Process VS People oriented test management

Once upon a time I cared about tester certification. I’m tired to be. There is but one lesson I learned - just as scripted and exploratory testing are two extremes of all the possible testing approach, there process-oriented and people(skill)-oriented test management styles. And it does matter which one your manager is… I don’t like to work with process-oriented managers – this is something to remember when new opportunities will appear either within my own organization or outside.

Gang war (my speculations)
What I mean by process and people oriented management? To better understand the difference look at what each one of them does to improve the results: the first think how to improve process (write more guidelines, add more procedures – such as review) , the second – how to improve people (skills, motivation, etc.)
What is “agile movement” if not movement from: from process-orientation to people-orientation. But I don’t see as much battling between agile proponents and opponents as I see between Context-Driven School those who decline them, between those who promote certification those who decline them.
Probably the reason is this: “QA” requires process-oriented thinking. That’s why we’ve got much more process-oriented managers in testing compared to development.

Certification issue is hype, not the certification itself

I’ve gone through many certifications: ISO, CMM (lvl 4 and 5), ISTQB. Each time we did it because the certification was on hype: our government reduced taxes for ISO certified companies (one year only), competing with India CMM certified outsourcers, and now working for Europe (ISTQB certificates are required to get a software development deal). Hype comes and goes. People make money out of it (consultants helping/training to get certificates, and certification authorities). That’s business. Just as any business – you come with a new product, invest into marketing it and then sell it while hype is high. I believe that the hype will be over in some 5-10 years, but I don’t know. Even my mother-in-law knows now that ISO guarantee no quality of the product.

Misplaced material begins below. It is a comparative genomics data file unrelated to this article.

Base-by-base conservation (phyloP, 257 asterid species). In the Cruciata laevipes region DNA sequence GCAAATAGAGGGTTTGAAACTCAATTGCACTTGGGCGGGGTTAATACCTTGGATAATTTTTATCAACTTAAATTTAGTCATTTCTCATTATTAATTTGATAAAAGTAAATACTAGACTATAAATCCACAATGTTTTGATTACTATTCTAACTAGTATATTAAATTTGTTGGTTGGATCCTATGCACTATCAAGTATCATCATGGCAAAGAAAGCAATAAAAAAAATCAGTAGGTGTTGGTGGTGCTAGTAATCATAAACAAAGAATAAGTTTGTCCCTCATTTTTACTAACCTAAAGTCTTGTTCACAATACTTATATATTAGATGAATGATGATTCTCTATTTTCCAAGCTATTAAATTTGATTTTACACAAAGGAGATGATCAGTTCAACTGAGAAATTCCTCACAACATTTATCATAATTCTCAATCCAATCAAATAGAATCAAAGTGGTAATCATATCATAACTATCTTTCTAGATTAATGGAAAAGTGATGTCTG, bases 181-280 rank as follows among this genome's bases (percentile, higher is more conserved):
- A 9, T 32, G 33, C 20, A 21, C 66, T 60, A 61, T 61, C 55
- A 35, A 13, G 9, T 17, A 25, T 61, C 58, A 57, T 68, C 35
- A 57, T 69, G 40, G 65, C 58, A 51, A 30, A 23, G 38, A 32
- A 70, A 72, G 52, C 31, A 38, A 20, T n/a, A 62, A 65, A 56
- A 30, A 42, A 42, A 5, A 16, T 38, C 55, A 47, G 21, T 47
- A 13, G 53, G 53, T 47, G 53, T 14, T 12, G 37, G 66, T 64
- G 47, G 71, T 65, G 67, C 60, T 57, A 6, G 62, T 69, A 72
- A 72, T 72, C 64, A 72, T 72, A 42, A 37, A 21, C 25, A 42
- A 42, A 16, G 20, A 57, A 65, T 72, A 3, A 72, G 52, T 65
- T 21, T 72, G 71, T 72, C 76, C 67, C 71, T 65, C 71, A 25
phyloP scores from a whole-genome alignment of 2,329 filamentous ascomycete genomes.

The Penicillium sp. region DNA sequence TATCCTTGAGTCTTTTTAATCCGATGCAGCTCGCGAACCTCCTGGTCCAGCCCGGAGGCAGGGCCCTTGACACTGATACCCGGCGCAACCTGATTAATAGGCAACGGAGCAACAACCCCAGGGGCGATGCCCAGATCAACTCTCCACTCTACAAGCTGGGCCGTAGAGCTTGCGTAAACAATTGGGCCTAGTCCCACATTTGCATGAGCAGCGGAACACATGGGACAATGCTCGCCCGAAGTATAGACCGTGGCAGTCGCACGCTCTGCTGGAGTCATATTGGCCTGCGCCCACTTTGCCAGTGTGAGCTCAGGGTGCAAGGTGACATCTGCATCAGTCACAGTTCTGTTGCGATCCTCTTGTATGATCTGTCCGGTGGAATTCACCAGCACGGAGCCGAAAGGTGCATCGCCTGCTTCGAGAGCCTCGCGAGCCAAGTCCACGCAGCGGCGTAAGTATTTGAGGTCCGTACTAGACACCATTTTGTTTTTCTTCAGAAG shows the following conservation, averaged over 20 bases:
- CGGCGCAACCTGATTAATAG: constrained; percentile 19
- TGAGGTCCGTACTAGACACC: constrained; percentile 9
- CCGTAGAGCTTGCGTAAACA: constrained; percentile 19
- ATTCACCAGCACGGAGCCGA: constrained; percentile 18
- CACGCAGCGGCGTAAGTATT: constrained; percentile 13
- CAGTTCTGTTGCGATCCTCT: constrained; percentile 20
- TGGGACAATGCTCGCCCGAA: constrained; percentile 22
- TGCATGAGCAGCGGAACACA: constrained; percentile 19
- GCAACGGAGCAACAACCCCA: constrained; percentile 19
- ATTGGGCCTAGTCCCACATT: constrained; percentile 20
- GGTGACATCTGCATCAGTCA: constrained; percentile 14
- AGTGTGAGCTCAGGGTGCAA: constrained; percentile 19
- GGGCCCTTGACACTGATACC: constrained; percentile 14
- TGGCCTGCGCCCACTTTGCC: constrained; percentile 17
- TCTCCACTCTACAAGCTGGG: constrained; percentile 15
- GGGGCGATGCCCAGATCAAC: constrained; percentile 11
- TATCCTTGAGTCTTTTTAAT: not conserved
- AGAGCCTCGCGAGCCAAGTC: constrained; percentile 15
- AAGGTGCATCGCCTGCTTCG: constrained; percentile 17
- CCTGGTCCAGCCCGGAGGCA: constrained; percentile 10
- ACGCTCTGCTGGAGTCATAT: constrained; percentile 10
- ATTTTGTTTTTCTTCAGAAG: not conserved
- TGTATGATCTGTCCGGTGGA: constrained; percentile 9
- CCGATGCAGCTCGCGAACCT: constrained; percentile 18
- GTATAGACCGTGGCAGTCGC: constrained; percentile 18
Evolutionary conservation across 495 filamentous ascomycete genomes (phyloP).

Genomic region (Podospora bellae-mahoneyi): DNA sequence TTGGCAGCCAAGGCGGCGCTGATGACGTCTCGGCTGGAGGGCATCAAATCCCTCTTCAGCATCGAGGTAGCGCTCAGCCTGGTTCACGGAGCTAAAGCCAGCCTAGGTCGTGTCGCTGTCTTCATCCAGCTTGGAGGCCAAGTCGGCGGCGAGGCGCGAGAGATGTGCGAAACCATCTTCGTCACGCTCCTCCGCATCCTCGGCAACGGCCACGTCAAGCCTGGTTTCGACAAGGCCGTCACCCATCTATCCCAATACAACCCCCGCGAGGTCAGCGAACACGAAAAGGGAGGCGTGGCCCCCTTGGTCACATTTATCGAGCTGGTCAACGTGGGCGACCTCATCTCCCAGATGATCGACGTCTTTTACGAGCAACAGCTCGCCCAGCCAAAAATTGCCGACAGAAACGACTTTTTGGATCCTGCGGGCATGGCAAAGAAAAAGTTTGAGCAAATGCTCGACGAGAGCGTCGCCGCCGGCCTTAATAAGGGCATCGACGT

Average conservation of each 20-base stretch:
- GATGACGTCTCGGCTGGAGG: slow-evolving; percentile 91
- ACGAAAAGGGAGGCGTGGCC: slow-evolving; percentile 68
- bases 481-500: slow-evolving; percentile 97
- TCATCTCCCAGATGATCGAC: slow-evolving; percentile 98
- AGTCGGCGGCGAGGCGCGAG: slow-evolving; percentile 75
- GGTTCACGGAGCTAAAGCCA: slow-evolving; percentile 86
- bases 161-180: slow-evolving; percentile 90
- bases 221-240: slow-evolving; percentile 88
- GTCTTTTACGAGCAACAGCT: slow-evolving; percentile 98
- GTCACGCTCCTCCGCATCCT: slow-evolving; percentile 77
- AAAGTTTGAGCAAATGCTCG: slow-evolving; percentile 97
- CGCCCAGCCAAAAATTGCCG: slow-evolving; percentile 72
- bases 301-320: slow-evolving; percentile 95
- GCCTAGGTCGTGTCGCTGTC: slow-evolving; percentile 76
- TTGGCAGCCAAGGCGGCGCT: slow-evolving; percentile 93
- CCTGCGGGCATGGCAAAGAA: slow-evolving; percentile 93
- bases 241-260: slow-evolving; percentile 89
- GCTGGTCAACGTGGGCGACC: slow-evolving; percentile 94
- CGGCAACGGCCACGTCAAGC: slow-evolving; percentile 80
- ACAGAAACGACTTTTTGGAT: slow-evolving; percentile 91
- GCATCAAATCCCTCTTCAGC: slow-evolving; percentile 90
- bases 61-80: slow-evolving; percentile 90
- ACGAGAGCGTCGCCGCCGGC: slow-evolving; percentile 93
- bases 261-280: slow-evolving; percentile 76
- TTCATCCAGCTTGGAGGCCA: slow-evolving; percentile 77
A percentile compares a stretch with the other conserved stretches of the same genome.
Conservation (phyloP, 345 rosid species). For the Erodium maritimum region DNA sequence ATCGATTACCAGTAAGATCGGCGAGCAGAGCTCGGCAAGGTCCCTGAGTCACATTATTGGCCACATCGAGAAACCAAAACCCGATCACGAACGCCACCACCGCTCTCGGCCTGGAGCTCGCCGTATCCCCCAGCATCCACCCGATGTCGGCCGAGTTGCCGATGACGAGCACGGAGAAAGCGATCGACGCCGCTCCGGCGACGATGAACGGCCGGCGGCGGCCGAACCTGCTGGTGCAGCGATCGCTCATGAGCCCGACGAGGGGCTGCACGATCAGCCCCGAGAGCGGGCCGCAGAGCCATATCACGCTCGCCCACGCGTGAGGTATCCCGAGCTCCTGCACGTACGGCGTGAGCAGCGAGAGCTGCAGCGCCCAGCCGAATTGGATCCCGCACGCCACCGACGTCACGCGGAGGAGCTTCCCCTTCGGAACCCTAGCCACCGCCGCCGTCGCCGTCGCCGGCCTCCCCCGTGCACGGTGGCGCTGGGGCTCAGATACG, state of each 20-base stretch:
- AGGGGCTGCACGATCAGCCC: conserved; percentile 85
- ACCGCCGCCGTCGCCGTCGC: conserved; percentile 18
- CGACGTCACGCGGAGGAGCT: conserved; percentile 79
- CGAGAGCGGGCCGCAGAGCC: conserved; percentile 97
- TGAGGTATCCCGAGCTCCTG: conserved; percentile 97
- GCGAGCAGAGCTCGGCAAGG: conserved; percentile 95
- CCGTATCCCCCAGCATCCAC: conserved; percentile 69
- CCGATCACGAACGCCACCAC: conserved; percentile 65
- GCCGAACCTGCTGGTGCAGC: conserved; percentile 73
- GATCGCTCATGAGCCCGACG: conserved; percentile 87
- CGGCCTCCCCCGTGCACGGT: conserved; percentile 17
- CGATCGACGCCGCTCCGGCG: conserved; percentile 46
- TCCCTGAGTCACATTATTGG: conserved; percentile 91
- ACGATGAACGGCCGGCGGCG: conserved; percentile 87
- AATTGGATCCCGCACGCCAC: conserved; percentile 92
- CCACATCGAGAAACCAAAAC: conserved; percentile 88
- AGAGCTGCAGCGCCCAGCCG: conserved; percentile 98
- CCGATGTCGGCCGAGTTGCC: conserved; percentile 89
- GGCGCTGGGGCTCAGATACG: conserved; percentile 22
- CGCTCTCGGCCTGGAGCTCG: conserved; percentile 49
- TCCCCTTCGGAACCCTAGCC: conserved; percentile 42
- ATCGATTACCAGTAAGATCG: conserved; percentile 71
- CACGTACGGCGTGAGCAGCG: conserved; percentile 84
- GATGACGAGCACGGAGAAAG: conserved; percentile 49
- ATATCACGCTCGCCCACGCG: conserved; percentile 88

There’s no good and bad (jedi and siths): only competitors
I understand the process-oriented test managers (and there are a lot of them as I mentioned above) as I’ve been one in the early days of my career. They don’t want individual tester skills to be unknown value in a schedule or quality equations. They say – each person could be replaced and it is only question of how much training costs in time and money. The idea of tester certification (optionally with several levels) is more than logical to them.
I understand those who are making money from the idea of testing certification. It does not matter how good your product is – it only matters how good you could market it and fool your customers into buying it.
I understand also people-skills-oriented consultants like James Bach who helps organizations to improve tester skills in order to improve the testing (opposed to process improvement). Tester certification is now hype so management pays less attention to improving tester skills.

I’ve realized what’s my dream job is not
There’s but one good thing about spending so much time to talk and write about certification good and bad aspects. I just realized how to define what I don’t like most in my job – I don’t like to work with process-oriented managers who don’t care or don’t understand the value of skills of each one person in my team. The managers that only care to count people in my team, the managers who want me to write a lot of documents that none will benefit of, the managers that only care how much test cases I have written, how much of them passed and if I did it according to the schedule.

P.S.I do believe that this is one of those posts that I will regret posting, but I must have written it – and I can’t tell why.

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